Reaching Norfolk, Virginia on 29 January, Albemarle then proceeded to Narraganasett Bay, and there provided tender services to VP-73 as that squadron worked with torpedoes there. On 5 March, Admiral Royal E. Ingersoll, Commander in Chief, Atlantic Fleet, made an unofficial call and inspected the ship informally. Albemarle completed her work with VP-73 and remained at anchor in Narragansett Bay until 3 April, when she proceeded to the Boston Navy Yard South Annex for an availability. Her overhaul lasted until 1 May 1942.

    Upon completion of her refit, Albemarle got underway for Newport, on 5 May, and there, over the next few days, degaussed, calibrated her direction finders, and loaded aircraft for transportation to Bermuda. Underway on 15 May with Mayo (DD-422) and Benson (DD-421) as escorts, the seaplane tender reached her destination on the 17th, unloaded the planes she had brought, and immediately set sail for Narragansett Bay.

    Relieving USS Pocomoke (AV-9) in connection with aircraft torpedo and submarine familiarization training, on the 19th, Albemarle remained anchored in Narragansett Bay until 12 August, providing torpedo services for a succession of squadrons: VP-94, VP-34, VP-33 and Torpedo Squadron 4. Underway on 12 August and escorted by the destroyers Livermore (DD-430), Kearny (DD-432) and Rowan (DD-405), the submarine tender sailed for Norfolk, Virginia. After her arrival there, Albemarle conducted gunnery exercises in the Chesapeake Bay operating area.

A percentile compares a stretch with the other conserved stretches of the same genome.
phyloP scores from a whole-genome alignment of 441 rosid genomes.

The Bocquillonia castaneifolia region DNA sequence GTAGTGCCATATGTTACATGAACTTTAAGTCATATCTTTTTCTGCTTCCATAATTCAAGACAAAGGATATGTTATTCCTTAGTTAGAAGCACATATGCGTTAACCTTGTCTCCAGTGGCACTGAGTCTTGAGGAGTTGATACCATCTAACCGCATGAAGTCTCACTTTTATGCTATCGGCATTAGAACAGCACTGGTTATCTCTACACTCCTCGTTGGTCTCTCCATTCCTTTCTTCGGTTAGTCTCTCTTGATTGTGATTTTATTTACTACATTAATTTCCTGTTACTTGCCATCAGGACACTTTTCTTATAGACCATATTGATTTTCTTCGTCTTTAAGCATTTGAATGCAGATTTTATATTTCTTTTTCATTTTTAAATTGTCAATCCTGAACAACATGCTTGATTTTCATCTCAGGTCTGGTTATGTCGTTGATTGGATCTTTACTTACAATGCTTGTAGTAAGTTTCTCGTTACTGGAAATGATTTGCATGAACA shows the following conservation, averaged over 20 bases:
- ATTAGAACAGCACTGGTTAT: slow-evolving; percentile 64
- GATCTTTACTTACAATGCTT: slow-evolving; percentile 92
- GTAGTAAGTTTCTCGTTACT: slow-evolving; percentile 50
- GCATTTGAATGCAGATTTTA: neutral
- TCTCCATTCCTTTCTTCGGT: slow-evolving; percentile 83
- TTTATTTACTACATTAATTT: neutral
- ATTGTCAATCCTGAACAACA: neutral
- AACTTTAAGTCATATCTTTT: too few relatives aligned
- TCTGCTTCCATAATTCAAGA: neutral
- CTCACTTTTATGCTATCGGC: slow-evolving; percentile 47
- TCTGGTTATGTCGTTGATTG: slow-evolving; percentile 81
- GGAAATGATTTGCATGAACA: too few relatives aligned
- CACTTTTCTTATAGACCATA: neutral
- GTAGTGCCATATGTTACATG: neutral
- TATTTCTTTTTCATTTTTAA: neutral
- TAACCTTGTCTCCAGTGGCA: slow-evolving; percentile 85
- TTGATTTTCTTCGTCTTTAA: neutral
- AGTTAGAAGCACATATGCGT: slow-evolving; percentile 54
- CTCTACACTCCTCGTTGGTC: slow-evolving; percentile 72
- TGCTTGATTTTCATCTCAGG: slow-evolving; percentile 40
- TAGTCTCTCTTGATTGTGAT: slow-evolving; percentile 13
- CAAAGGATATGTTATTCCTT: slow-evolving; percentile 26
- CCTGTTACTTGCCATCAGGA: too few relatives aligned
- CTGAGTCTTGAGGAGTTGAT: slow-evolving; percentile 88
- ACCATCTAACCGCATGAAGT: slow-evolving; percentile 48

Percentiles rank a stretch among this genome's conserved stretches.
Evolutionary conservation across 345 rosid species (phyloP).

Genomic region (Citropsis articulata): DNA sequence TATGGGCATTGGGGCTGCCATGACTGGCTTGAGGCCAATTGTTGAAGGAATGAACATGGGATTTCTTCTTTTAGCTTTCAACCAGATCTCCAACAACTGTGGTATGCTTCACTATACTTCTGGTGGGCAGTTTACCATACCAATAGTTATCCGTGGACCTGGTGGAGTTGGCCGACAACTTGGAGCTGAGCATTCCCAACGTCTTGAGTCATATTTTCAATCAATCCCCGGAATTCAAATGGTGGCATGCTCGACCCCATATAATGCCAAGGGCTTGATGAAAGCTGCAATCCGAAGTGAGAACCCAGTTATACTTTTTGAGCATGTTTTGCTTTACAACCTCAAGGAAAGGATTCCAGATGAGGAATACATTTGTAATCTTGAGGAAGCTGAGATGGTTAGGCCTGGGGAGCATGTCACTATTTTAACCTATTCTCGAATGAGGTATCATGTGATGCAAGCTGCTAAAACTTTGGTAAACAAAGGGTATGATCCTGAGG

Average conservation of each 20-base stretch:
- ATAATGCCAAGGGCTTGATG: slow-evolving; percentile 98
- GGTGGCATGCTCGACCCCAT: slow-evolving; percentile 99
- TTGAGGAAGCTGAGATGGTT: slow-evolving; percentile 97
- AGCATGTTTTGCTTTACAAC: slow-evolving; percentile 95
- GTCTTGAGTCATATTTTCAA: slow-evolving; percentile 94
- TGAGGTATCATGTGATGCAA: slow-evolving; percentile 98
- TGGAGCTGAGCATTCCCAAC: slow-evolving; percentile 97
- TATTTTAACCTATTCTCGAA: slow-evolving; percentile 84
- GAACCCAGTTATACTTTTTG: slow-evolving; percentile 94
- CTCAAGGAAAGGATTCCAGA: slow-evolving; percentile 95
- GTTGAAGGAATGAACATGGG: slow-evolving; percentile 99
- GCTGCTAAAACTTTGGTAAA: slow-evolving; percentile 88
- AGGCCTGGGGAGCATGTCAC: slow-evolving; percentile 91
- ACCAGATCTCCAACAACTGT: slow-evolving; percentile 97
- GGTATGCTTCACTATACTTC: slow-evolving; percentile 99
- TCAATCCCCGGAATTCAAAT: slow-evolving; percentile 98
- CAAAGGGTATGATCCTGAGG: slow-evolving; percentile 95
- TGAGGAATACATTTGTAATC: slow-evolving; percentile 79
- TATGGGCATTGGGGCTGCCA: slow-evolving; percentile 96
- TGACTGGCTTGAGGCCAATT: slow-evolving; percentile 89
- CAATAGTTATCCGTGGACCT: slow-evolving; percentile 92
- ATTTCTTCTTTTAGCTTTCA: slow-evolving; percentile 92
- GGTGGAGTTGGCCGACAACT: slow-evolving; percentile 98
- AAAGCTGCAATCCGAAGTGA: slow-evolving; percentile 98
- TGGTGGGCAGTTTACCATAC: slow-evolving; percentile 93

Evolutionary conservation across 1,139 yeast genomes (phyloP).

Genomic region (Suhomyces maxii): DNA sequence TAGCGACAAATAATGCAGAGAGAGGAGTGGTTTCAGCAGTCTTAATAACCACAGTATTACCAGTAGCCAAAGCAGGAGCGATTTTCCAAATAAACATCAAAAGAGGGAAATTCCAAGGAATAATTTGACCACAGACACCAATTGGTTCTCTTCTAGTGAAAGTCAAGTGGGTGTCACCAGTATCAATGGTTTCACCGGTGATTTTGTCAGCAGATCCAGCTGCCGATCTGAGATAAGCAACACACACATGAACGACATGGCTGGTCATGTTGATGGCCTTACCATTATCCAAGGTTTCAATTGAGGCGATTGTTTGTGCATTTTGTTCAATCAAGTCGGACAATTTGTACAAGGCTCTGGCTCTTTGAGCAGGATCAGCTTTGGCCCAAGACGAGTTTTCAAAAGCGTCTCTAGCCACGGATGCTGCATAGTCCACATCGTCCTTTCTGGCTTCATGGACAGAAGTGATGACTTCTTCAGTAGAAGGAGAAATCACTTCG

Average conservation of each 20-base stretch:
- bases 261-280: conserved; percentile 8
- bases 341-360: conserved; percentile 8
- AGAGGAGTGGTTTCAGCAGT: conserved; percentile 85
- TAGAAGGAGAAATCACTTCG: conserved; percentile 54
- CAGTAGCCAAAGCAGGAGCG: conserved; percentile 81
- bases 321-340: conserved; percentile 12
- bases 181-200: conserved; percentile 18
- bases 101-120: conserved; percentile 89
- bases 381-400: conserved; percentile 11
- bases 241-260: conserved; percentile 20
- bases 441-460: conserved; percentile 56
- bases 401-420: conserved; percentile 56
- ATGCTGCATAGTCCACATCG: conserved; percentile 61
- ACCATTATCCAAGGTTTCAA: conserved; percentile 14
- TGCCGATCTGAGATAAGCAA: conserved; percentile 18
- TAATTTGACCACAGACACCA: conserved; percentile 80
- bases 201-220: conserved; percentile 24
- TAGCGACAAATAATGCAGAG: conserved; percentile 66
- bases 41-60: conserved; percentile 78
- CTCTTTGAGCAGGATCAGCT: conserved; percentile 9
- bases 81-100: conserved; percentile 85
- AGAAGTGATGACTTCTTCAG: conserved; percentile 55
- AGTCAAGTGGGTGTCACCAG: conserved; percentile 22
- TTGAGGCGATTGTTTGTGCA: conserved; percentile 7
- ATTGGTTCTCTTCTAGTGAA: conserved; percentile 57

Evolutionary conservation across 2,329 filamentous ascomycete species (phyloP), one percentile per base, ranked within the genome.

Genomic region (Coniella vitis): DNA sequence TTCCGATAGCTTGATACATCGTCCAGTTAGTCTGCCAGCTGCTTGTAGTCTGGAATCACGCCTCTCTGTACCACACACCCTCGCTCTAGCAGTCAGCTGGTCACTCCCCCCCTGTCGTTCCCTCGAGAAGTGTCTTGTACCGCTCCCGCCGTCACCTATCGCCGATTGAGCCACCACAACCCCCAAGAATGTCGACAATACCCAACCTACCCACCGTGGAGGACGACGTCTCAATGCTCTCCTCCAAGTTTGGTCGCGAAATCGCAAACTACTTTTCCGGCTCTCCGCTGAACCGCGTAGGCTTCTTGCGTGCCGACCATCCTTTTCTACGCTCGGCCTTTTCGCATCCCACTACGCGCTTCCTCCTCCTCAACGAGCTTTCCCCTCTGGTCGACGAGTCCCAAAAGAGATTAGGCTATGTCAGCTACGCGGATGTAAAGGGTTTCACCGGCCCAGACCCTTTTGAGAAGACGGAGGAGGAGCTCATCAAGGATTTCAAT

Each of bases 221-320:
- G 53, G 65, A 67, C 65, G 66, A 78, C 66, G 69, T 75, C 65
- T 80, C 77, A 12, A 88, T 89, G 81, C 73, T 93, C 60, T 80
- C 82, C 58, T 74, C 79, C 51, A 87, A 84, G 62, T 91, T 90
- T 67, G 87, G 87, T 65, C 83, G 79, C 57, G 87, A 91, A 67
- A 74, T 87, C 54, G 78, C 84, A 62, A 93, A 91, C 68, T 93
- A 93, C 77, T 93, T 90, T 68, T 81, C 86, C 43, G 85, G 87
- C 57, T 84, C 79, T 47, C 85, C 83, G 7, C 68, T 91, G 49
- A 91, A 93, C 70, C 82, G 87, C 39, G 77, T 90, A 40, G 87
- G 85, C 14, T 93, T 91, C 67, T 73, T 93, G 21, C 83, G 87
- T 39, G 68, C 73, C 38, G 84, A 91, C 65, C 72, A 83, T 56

Shortly thereafter, escorted by Fletcher (DD-445) and O'Bannon (DD-450), Albemarle sailed for the Canal Zone on 5 September 1942. Damaging her starboard screw at Coco Solo, Panama, Canal Zone, the seaplane tender was ordered drydocked for repairs; after transiting the Panama Canal for the first time on 15 September, she entered dry dock at Balboa on the following day. Upon completion of repairs, she transported Army troops and marines to Rio Hato, Panama, for two days of joint Army-Navy maneuvers.